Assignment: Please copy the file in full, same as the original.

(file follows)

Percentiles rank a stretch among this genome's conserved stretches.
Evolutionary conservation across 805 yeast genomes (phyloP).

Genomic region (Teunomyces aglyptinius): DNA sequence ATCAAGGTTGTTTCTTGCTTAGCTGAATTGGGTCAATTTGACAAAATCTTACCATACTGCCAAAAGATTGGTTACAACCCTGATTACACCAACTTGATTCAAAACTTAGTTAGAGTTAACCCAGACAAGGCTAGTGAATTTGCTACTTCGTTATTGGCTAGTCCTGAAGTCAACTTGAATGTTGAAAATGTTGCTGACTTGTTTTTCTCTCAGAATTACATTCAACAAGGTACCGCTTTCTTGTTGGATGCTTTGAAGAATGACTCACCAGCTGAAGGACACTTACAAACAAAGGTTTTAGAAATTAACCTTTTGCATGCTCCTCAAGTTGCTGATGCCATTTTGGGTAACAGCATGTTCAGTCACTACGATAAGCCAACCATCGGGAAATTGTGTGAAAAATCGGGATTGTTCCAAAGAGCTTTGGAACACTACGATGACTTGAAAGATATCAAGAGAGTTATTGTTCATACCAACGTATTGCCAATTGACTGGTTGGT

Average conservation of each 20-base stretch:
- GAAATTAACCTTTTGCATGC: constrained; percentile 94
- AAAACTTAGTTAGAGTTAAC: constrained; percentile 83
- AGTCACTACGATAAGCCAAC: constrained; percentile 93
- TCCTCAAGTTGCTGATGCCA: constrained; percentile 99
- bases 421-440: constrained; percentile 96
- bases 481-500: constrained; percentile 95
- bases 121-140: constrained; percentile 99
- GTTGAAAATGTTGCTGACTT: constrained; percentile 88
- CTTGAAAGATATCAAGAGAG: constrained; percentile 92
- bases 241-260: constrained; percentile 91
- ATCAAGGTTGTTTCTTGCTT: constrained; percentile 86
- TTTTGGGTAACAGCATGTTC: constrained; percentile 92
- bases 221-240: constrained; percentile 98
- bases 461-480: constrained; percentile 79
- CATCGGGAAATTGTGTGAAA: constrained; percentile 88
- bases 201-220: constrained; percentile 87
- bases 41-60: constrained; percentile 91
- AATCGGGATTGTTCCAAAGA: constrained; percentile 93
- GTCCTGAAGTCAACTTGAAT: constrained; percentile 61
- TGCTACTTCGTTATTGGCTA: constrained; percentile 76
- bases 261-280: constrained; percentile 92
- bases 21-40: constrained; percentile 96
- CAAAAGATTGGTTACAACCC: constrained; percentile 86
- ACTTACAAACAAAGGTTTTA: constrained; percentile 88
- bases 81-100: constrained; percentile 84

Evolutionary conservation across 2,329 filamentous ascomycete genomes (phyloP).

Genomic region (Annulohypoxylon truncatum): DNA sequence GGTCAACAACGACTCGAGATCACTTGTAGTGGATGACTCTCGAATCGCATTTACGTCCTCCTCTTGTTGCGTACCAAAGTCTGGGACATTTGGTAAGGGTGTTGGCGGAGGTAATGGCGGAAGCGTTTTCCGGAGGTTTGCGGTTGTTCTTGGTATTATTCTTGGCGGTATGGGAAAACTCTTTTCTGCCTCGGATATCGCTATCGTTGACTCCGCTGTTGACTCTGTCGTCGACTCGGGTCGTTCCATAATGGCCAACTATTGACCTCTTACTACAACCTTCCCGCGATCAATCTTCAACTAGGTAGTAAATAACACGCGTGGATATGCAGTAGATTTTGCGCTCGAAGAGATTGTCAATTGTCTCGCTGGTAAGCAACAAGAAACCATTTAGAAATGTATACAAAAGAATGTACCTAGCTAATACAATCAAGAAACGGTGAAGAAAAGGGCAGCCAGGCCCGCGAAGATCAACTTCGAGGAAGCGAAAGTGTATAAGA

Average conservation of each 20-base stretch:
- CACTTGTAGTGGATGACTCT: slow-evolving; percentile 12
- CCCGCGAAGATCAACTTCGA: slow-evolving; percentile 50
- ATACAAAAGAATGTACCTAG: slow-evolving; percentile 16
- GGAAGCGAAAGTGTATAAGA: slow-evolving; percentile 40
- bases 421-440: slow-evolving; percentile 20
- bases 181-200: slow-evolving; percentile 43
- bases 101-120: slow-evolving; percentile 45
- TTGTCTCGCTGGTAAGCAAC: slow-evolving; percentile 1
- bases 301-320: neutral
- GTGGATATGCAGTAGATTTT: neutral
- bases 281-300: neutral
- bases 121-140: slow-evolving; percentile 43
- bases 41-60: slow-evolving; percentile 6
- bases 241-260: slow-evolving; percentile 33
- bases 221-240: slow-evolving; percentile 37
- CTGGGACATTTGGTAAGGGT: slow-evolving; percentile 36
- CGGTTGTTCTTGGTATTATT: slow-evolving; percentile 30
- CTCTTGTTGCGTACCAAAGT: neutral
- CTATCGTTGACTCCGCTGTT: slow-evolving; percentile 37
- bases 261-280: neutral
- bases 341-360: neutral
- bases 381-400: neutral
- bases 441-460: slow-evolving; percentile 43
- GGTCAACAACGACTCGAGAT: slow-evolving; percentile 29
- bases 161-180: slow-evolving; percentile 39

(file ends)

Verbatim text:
Percentiles rank a stretch among this genome's conserved stretches.
Evolutionary conservation across 805 yeast genomes (phyloP).

Genomic region (Teunomyces aglyptinius): DNA sequence ATCAAGGTTGTTTCTTGCTTAGCTGAATTGGGTCAATTTGACAAAATCTTACCATACTGCCAAAAGATTGGTTACAACCCTGATTACACCAACTTGATTCAAAACTTAGTTAGAGTTAACCCAGACAAGGCTAGTGAATTTGCTACTTCGTTATTGGCTAGTCCTGAAGTCAACTTGAATGTTGAAAATGTTGCTGACTTGTTTTTCTCTCAGAATTACATTCAACAAGGTACCGCTTTCTTGTTGGATGCTTTGAAGAATGACTCACCAGCTGAAGGACACTTACAAACAAAGGTTTTAGAAATTAACCTTTTGCATGCTCCTCAAGTTGCTGATGCCATTTTGGGTAACAGCATGTTCAGTCACTACGATAAGCCAACCATCGGGAAATTGTGTGAAAAATCGGGATTGTTCCAAAGAGCTTTGGAACACTACGATGACTTGAAAGATATCAAGAGAGTTATTGTTCATACCAACGTATTGCCAATTGACTGGTTGGT

Average conservation of each 20-base stretch:
- GAAATTAACCTTTTGCATGC: constrained; percentile 94
- AAAACTTAGTTAGAGTTAAC: constrained; percentile 83
- AGTCACTACGATAAGCCAAC: constrained; percentile 93
- TCCTCAAGTTGCTGATGCCA: constrained; percentile 99
- bases 421-440: constrained; percentile 96
- bases 481-500: constrained; percentile 95
- bases 121-140: constrained; percentile 99
- GTTGAAAATGTTGCTGACTT: constrained; percentile 88
- CTTGAAAGATATCAAGAGAG: constrained; percentile 92
- bases 241-260: constrained; percentile 91
- ATCAAGGTTGTTTCTTGCTT: constrained; percentile 86
- TTTTGGGTAACAGCATGTTC: constrained; percentile 92
- bases 221-240: constrained; percentile 98
- bases 461-480: constrained; percentile 79
- CATCGGGAAATTGTGTGAAA: constrained; percentile 88
- bases 201-220: constrained; percentile 87
- bases 41-60: constrained; percentile 91
- AATCGGGATTGTTCCAAAGA: constrained; percentile 93
- GTCCTGAAGTCAACTTGAAT: constrained; percentile 61
- TGCTACTTCGTTATTGGCTA: constrained; percentile 76
- bases 261-280: constrained; percentile 92
- bases 21-40: constrained; percentile 96
- CAAAAGATTGGTTACAACCC: constrained; percentile 86
- ACTTACAAACAAAGGTTTTA: constrained; percentile 88
- bases 81-100: constrained; percentile 84

Evolutionary conservation across 2,329 filamentous ascomycete genomes (phyloP).

Genomic region (Annulohypoxylon truncatum): DNA sequence GGTCAACAACGACTCGAGATCACTTGTAGTGGATGACTCTCGAATCGCATTTACGTCCTCCTCTTGTTGCGTACCAAAGTCTGGGACATTTGGTAAGGGTGTTGGCGGAGGTAATGGCGGAAGCGTTTTCCGGAGGTTTGCGGTTGTTCTTGGTATTATTCTTGGCGGTATGGGAAAACTCTTTTCTGCCTCGGATATCGCTATCGTTGACTCCGCTGTTGACTCTGTCGTCGACTCGGGTCGTTCCATAATGGCCAACTATTGACCTCTTACTACAACCTTCCCGCGATCAATCTTCAACTAGGTAGTAAATAACACGCGTGGATATGCAGTAGATTTTGCGCTCGAAGAGATTGTCAATTGTCTCGCTGGTAAGCAACAAGAAACCATTTAGAAATGTATACAAAAGAATGTACCTAGCTAATACAATCAAGAAACGGTGAAGAAAAGGGCAGCCAGGCCCGCGAAGATCAACTTCGAGGAAGCGAAAGTGTATAAGA

Average conservation of each 20-base stretch:
- CACTTGTAGTGGATGACTCT: slow-evolving; percentile 12
- CCCGCGAAGATCAACTTCGA: slow-evolving; percentile 50
- ATACAAAAGAATGTACCTAG: slow-evolving; percentile 16
- GGAAGCGAAAGTGTATAAGA: slow-evolving; percentile 40
- bases 421-440: slow-evolving; percentile 20
- bases 181-200: slow-evolving; percentile 43
- bases 101-120: slow-evolving; percentile 45
- TTGTCTCGCTGGTAAGCAAC: slow-evolving; percentile 1
- bases 301-320: neutral
- GTGGATATGCAGTAGATTTT: neutral
- bases 281-300: neutral
- bases 121-140: slow-evolving; percentile 43
- bases 41-60: slow-evolving; percentile 6
- bases 241-260: slow-evolving; percentile 33
- bases 221-240: slow-evolving; percentile 37
- CTGGGACATTTGGTAAGGGT: slow-evolving; percentile 36
- CGGTTGTTCTTGGTATTATT: slow-evolving; percentile 30
- CTCTTGTTGCGTACCAAAGT: neutral
- CTATCGTTGACTCCGCTGTT: slow-evolving; percentile 37
- bases 261-280: neutral
- bases 341-360: neutral
- bases 381-400: neutral
- bases 441-460: slow-evolving; percentile 43
- GGTCAACAACGACTCGAGAT: slow-evolving; percentile 29
- bases 161-180: slow-evolving; percentile 39